The Last of Us Part 2 is getting a remaster. Well, we all knew that. The rumors of this remaster or a potential director’s cut have been flying around for the past two years, ever since the remaster of The Last of Us Part 1 hit the shelves. The recent leak reporting the inevitable arrival of The Last of Us Part 2 remastered/director’s cut came to us this time through the maestro who composed the soundtrack for both these titles.
In a recent interview, TLOU composer Gustavo Santaolalla hinted towards some ‘new editions’ of The Last of Us Part 2 coming soon.
It all started when the interviewer explained the excitement he felt after seeing the composer himself in TLOU Part 2. Santaolalla was featured in-game, playing a song on his banjo, sitting outside an abandoned building. The interviewer expressed his excitement, saying
“When you were there, that virtual cameo, I stayed next to the character – I kept looking at you and I said that I can’t believe this.’
Rather than merely engaging the interviewer with generic platitude, the composer let the news of upcoming remaster slip, before hastily moving the conversation along. He said,
“In the new editions, one we will be able to make me (in-game virtual cameo) play certain songs – and well nothing, I can’t tell you anything else.”
This certainly points towards the imminent arrival of The Last of Us Part 2, along with hopefully some great additional soundtrack by the Argentinian composer.
Do we need The Last of Us Part 2 Remaster?
Commonly hailed as one of the greatest video games ever made, remaster of the Part 1 of the popular game series made a lot of sense. After all, the game was seven years old and two generations behind, console-wise, when it got the remaster. The Last of Us Part 2, however, was released on PS4, with automatic upgrade available for the PS5 players. Which begs the question: is this lengthy sequel that warranted much polarization amongst the fans worth the remaster?
Part 1 remaster brought the game into current generation; however, many fans agree that it lost some of the gameplay charm, despite its remaster-enabled enhanced graphics. The most celebrated part about this remaster was the Left Behind DLC released alongside.
The Last of us Part 2 is definitely an immensely successful sequel for the celebrated title. It featured two strong protagonists and twisted the narrative. The sequel introduced flashback sequences to strengthen the emotional bond between its players and the morally ambiguous, more human characters – both the protagonists and NPCs. However, isn’t it finally time for Naughty Dog to move on to Part 3? Following the decade long success of the series, as well as riding on the wave of new fans pulled in from HBO’s the Last of Us TV series, a new entry would make the most logical sense.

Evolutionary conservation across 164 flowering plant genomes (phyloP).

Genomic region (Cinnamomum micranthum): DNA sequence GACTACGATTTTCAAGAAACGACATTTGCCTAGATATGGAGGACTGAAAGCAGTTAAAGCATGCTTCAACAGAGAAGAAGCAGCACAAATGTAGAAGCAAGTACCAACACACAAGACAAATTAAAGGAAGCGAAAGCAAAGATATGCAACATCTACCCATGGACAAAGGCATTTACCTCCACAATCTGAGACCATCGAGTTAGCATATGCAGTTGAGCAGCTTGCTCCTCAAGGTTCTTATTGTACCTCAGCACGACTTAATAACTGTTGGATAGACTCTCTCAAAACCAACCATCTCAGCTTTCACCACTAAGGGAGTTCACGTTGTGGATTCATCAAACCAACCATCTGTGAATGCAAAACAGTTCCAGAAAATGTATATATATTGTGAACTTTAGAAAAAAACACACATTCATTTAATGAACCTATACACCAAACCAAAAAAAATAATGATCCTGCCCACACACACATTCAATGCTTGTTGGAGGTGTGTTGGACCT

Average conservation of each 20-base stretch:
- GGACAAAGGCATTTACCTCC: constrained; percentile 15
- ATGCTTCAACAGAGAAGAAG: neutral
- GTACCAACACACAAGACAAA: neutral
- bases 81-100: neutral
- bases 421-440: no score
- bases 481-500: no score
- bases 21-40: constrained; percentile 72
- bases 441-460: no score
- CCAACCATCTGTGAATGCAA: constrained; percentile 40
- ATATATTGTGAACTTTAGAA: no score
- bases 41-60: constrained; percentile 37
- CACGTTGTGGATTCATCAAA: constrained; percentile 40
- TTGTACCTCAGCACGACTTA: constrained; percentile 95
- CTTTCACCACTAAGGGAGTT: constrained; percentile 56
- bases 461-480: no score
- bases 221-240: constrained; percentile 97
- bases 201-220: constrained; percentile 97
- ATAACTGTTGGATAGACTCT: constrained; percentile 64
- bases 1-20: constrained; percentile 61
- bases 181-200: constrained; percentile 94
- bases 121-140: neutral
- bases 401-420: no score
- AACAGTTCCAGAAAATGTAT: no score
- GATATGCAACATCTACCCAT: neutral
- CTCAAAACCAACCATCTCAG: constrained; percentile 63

Director’s Cut > Remaster?
A director’s cut for the Last of Us Part 2 might be more welcome though. It could give the publishers a chance to reimagine certain aspects that failed to excite or entertain the fans. The lengthy flashbacks, the omission of some of the cleverest and endearing gameplay mechanics, and yes, a sustainable and enjoyable PC port.
The Part 1 remaster received a PC port a year after the release, however, it failed to impress the fans. It was riddled with bugs and even though the majority of them have been fixed, it still seems to gather dust in the rarely visited isles of the Steam store these days.
The Last of Us Part 2, even after scoring a 10/10 on IGN, was a topic of serious debate after its release. The campaign is twice the length of Part 1, however, most of it is filled with flashbacks. This was a new mechanism that was introduced in the sequel, which makes sense, considering the story-heavy direction a lot of current-gen RPGs are moving towards. However, this meant losing a lot of tension and unpredictable gameplay-readiness that made The Last of Us a legend that it is.
Many fans reported of feeling constantly disconnected from the gameplay, while the depressive and at time irrationally angry storyline presented through the flashbacks deprived them of fully immersing and engaging themselves with the actual gameplay.
Source – Playstation Ultimate (via YouTube)